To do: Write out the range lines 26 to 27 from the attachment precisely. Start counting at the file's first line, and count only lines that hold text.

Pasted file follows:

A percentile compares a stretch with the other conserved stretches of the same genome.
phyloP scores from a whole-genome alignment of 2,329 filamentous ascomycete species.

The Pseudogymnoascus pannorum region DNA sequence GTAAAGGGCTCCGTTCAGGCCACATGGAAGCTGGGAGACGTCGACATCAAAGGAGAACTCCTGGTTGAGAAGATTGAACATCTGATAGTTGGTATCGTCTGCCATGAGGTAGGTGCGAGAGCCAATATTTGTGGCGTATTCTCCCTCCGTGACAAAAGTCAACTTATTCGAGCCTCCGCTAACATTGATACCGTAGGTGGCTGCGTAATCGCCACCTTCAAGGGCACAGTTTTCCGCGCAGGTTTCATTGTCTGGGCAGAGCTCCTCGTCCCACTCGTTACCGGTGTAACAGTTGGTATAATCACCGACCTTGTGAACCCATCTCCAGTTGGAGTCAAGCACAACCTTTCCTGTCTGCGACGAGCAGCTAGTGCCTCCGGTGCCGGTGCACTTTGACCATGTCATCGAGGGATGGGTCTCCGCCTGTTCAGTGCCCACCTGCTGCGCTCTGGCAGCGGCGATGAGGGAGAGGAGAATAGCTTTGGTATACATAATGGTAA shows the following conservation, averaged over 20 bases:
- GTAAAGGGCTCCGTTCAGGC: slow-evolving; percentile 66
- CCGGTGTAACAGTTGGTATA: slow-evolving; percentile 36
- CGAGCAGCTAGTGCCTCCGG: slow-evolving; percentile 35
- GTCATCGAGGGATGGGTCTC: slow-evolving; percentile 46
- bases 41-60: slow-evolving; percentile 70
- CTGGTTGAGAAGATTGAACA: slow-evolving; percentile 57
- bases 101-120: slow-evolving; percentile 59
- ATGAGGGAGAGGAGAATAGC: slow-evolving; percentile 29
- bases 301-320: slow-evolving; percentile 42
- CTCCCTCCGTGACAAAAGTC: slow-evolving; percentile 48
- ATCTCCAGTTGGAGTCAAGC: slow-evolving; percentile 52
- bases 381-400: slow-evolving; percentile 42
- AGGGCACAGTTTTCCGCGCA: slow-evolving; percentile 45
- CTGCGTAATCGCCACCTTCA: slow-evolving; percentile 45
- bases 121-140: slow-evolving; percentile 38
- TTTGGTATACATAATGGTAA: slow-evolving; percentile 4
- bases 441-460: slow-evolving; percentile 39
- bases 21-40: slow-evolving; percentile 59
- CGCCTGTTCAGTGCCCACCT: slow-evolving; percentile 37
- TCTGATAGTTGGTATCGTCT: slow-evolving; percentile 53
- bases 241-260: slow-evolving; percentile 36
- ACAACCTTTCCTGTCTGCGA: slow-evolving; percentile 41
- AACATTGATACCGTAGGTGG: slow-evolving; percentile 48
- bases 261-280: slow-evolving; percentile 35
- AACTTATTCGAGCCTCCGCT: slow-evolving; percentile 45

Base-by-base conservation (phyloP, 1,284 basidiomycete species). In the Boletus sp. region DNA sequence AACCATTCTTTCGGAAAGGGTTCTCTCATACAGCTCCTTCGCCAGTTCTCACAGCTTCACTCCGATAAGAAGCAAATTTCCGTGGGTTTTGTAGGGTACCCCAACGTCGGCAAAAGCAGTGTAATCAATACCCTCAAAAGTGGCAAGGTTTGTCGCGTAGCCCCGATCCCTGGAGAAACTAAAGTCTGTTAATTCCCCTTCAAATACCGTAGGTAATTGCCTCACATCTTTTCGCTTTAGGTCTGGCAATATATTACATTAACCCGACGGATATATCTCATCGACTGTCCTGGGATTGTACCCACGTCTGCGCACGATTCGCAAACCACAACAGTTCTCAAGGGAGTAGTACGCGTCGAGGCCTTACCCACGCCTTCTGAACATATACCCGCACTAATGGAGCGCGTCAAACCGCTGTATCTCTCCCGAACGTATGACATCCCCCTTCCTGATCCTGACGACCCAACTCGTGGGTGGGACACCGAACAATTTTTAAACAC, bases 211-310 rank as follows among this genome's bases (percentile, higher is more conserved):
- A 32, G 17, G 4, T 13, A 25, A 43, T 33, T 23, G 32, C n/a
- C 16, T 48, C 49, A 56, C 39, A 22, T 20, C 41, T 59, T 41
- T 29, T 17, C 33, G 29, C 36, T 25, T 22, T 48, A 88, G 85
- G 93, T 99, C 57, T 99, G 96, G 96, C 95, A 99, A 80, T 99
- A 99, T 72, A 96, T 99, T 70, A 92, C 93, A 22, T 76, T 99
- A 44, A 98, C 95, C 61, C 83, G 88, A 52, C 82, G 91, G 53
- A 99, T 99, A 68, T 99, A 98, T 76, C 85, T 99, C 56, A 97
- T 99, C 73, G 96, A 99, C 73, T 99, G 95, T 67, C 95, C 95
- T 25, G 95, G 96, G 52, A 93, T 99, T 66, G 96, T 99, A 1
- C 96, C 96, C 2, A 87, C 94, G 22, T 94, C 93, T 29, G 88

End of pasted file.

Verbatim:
- AACATTGATACCGTAGGTGG: slow-evolving; percentile 48
- bases 261-280: slow-evolving; percentile 35